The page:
By Chip Reid Correspondent
NBC News
updated 9/17/2004 8:03:28 PM ET 2004-09-18T00:03:28

Mail call for today's military often involves e-mail. Even for troops in Iraq, news from home is just a few clicks away. But when it comes to voting, they still do it the way their great grandfathers did in World War II — paper absentee ballots, sent through the mail.

"You never know what might happen to an absentee ballot traveling 12,000 miles; it could get lost in the mail or forgotten," says 1st Lt. David Markgraf.

So the Pentagon, as part of its effort to make every military vote count, is now giving states the option of allowing troops in Iraq and Afghanistan to vote by e-mail.

Here's how it would work: A soldier fills out an absentee ballot, scans it into a computer, and e-mails it to the Pentagon. It's then faxed to the voter's local election office.

So far, two states have adopted the plan — North Dakota and the battleground state of Missouri.

"I believe people who are defending our right to vote have the right to exercise that very right and cast a ballot in this important election,” says Missouri Secretary of State Matt Blunt.

But, this option comes at a cost — troops using e-mail would give up their right to a secret ballot. That has liberal critics worried about pressure to vote for President Bush.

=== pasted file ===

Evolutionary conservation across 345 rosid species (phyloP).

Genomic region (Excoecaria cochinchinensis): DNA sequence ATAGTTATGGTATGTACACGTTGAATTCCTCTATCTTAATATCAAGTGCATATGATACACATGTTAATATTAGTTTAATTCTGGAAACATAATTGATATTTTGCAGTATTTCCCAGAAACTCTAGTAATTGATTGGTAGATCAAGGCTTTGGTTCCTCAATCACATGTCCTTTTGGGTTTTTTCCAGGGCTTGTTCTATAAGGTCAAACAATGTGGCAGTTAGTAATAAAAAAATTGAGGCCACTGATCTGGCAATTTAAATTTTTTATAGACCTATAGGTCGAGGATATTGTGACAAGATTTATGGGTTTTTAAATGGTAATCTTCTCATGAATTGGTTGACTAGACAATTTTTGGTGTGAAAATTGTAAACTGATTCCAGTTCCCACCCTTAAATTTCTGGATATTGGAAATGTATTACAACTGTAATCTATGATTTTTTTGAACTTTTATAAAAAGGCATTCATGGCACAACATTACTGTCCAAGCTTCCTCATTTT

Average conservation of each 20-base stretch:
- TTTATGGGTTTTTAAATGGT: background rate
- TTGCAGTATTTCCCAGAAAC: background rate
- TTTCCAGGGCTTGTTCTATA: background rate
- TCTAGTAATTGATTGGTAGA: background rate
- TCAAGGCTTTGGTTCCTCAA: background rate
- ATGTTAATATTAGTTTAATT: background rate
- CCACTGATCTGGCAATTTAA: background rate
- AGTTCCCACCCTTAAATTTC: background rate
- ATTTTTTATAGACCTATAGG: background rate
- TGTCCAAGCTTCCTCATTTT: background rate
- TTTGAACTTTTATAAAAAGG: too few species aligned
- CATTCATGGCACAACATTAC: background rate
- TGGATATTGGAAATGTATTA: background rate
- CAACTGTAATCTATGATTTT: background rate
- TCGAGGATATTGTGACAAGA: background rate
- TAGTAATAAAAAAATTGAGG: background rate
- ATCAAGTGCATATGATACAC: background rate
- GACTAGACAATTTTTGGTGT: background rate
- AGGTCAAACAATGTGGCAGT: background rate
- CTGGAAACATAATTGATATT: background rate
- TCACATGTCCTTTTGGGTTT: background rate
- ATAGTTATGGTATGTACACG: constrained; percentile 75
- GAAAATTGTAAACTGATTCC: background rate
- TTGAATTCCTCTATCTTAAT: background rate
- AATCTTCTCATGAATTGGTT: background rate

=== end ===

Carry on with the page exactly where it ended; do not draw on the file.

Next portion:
"They e-mail something to the Pentagon, knowing that someone in the Pentagon who may well be their future leader may very well find out who they voted for,” says Elliot Mincberg of People for the American Way.

Critics also say using e-mail is an invitation to computer hackers and vote fraud.

"Relying on e-mail and fax to transport your vote is like handing your valuables to a bum in the street and asking them to deliver them to the bank," says Avi Rubin, a professor of computer science at Johns Hopkins University in Baltimore.

The plan's defenders say no one will be forced to vote by e-mail; they can still do it the old-fashioned way — and hope their paper ballots arrive in time to be counted.

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